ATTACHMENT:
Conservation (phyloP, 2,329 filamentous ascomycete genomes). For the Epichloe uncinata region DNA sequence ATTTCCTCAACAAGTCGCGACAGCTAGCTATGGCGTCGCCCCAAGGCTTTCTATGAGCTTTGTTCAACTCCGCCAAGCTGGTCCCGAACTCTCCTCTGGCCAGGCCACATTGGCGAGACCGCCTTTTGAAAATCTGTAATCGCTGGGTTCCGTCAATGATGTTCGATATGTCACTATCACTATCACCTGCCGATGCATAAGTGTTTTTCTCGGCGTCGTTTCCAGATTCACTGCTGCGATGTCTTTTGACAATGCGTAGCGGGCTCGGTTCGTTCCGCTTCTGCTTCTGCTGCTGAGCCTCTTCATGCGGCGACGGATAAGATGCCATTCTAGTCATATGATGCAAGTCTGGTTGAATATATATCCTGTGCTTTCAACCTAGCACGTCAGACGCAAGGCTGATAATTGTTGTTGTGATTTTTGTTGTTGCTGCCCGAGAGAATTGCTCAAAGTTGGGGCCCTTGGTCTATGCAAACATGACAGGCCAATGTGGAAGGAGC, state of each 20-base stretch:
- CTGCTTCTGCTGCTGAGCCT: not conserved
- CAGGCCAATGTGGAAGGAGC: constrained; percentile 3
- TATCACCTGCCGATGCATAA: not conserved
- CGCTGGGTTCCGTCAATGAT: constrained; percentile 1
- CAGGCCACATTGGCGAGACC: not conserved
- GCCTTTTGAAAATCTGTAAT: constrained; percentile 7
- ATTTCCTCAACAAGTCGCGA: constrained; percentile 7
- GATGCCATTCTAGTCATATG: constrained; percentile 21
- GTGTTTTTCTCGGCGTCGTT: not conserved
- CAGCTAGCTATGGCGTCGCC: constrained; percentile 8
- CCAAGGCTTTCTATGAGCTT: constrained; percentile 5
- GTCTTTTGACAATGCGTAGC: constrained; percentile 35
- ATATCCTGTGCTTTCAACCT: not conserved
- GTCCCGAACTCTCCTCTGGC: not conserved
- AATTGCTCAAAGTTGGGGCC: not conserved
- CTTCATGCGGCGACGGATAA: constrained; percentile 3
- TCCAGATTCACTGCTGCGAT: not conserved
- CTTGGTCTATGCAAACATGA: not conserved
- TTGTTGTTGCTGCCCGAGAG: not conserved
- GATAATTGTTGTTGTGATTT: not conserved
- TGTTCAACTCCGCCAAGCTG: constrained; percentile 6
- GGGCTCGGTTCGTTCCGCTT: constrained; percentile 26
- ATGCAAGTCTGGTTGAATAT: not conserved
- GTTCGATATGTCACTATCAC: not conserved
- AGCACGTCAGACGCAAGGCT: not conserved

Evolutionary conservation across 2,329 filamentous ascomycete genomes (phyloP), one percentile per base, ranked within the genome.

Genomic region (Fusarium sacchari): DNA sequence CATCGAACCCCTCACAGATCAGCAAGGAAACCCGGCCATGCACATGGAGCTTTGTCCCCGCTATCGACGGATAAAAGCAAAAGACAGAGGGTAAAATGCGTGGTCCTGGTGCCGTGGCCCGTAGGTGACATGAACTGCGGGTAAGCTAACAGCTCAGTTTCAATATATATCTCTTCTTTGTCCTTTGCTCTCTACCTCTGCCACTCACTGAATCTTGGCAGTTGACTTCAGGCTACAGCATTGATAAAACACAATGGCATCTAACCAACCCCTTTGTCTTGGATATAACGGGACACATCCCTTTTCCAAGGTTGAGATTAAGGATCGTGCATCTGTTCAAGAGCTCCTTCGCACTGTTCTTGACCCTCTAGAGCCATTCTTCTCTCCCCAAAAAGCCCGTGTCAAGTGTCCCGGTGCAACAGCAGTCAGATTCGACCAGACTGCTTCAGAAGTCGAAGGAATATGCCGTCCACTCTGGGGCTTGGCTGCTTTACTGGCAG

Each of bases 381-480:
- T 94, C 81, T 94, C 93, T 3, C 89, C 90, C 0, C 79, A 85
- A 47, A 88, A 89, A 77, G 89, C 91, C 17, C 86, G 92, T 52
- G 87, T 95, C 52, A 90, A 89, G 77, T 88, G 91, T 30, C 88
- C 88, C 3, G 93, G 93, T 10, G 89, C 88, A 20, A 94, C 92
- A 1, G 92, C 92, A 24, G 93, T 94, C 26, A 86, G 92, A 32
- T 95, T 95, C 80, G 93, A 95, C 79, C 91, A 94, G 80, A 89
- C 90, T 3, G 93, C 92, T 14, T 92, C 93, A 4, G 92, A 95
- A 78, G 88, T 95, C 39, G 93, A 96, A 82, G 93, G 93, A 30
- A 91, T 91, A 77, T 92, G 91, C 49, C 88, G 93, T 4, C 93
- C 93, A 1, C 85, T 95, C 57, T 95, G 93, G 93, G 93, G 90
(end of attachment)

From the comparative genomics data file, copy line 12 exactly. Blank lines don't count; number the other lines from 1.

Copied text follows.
- CCAAGGCTTTCTATGAGCTT: constrained; percentile 5